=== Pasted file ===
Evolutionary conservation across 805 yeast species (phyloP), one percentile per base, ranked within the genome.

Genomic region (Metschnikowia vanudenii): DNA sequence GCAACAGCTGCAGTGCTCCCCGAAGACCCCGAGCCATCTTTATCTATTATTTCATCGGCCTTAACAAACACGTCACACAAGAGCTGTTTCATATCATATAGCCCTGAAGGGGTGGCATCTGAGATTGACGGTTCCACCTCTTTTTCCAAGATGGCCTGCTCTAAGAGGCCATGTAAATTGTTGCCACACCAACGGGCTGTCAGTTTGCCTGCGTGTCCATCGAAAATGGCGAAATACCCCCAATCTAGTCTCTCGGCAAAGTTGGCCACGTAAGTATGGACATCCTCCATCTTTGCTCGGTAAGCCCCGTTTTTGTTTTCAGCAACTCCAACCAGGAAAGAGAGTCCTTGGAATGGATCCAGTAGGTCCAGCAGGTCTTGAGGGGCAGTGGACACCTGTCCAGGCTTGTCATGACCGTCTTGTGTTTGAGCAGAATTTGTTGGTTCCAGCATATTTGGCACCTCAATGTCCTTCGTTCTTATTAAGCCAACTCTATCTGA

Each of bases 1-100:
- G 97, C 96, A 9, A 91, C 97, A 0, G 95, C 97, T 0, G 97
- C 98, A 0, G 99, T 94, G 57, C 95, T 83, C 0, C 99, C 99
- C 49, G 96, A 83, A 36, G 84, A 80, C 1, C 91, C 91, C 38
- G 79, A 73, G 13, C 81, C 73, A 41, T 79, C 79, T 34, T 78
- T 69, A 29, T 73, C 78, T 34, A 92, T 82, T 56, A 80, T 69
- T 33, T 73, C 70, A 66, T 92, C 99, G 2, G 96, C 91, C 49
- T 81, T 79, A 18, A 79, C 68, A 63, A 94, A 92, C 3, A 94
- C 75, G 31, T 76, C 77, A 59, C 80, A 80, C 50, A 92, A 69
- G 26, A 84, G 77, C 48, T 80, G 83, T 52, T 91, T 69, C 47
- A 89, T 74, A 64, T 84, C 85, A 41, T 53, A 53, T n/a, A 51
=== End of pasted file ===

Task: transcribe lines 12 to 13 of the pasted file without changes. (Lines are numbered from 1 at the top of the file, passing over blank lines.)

- G 26, A 84, G 77, C 48, T 80, G 83, T 52, T 91, T 69, C 47
- A 89, T 74, A 64, T 84, C 85, A 41, T 53, A 53, T n/a, A 51